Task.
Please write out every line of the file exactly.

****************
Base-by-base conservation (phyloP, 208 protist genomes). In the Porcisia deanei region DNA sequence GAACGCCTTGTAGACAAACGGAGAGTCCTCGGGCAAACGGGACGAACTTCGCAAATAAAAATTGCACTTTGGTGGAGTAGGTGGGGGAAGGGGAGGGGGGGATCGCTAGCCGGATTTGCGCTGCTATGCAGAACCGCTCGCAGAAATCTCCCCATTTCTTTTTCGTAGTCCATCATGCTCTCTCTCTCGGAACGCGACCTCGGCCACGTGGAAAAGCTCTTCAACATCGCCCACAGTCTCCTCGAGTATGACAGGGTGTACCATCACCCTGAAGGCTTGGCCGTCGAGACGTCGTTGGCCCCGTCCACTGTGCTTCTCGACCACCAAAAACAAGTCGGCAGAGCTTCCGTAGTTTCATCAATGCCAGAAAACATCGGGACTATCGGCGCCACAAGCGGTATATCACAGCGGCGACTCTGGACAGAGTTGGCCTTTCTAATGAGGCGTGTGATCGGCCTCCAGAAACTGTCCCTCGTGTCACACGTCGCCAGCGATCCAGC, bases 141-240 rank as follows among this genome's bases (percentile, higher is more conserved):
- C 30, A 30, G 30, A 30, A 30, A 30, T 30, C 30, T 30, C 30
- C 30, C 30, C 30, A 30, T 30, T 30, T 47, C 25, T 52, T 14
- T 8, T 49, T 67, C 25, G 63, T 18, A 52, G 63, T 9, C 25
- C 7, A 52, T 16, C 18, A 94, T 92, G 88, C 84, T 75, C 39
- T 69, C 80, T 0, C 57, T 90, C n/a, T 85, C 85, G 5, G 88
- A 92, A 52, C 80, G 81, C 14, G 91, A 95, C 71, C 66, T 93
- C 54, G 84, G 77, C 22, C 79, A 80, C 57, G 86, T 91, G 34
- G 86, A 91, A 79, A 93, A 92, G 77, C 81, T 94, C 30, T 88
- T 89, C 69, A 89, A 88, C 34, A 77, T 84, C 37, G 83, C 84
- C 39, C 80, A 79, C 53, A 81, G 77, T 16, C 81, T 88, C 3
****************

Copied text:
Base-by-base conservation (phyloP, 208 protist genomes). In the Porcisia deanei region DNA sequence GAACGCCTTGTAGACAAACGGAGAGTCCTCGGGCAAACGGGACGAACTTCGCAAATAAAAATTGCACTTTGGTGGAGTAGGTGGGGGAAGGGGAGGGGGGGATCGCTAGCCGGATTTGCGCTGCTATGCAGAACCGCTCGCAGAAATCTCCCCATTTCTTTTTCGTAGTCCATCATGCTCTCTCTCTCGGAACGCGACCTCGGCCACGTGGAAAAGCTCTTCAACATCGCCCACAGTCTCCTCGAGTATGACAGGGTGTACCATCACCCTGAAGGCTTGGCCGTCGAGACGTCGTTGGCCCCGTCCACTGTGCTTCTCGACCACCAAAAACAAGTCGGCAGAGCTTCCGTAGTTTCATCAATGCCAGAAAACATCGGGACTATCGGCGCCACAAGCGGTATATCACAGCGGCGACTCTGGACAGAGTTGGCCTTTCTAATGAGGCGTGTGATCGGCCTCCAGAAACTGTCCCTCGTGTCACACGTCGCCAGCGATCCAGC, bases 141-240 rank as follows among this genome's bases (percentile, higher is more conserved):
- C 30, A 30, G 30, A 30, A 30, A 30, T 30, C 30, T 30, C 30
- C 30, C 30, C 30, A 30, T 30, T 30, T 47, C 25, T 52, T 14
- T 8, T 49, T 67, C 25, G 63, T 18, A 52, G 63, T 9, C 25
- C 7, A 52, T 16, C 18, A 94, T 92, G 88, C 84, T 75, C 39
- T 69, C 80, T 0, C 57, T 90, C n/a, T 85, C 85, G 5, G 88
- A 92, A 52, C 80, G 81, C 14, G 91, A 95, C 71, C 66, T 93
- C 54, G 84, G 77, C 22, C 79, A 80, C 57, G 86, T 91, G 34
- G 86, A 91, A 79, A 93, A 92, G 77, C 81, T 94, C 30, T 88
- T 89, C 69, A 89, A 88, C 34, A 77, T 84, C 37, G 83, C 84
- C 39, C 80, A 79, C 53, A 81, G 77, T 16, C 81, T 88, C 3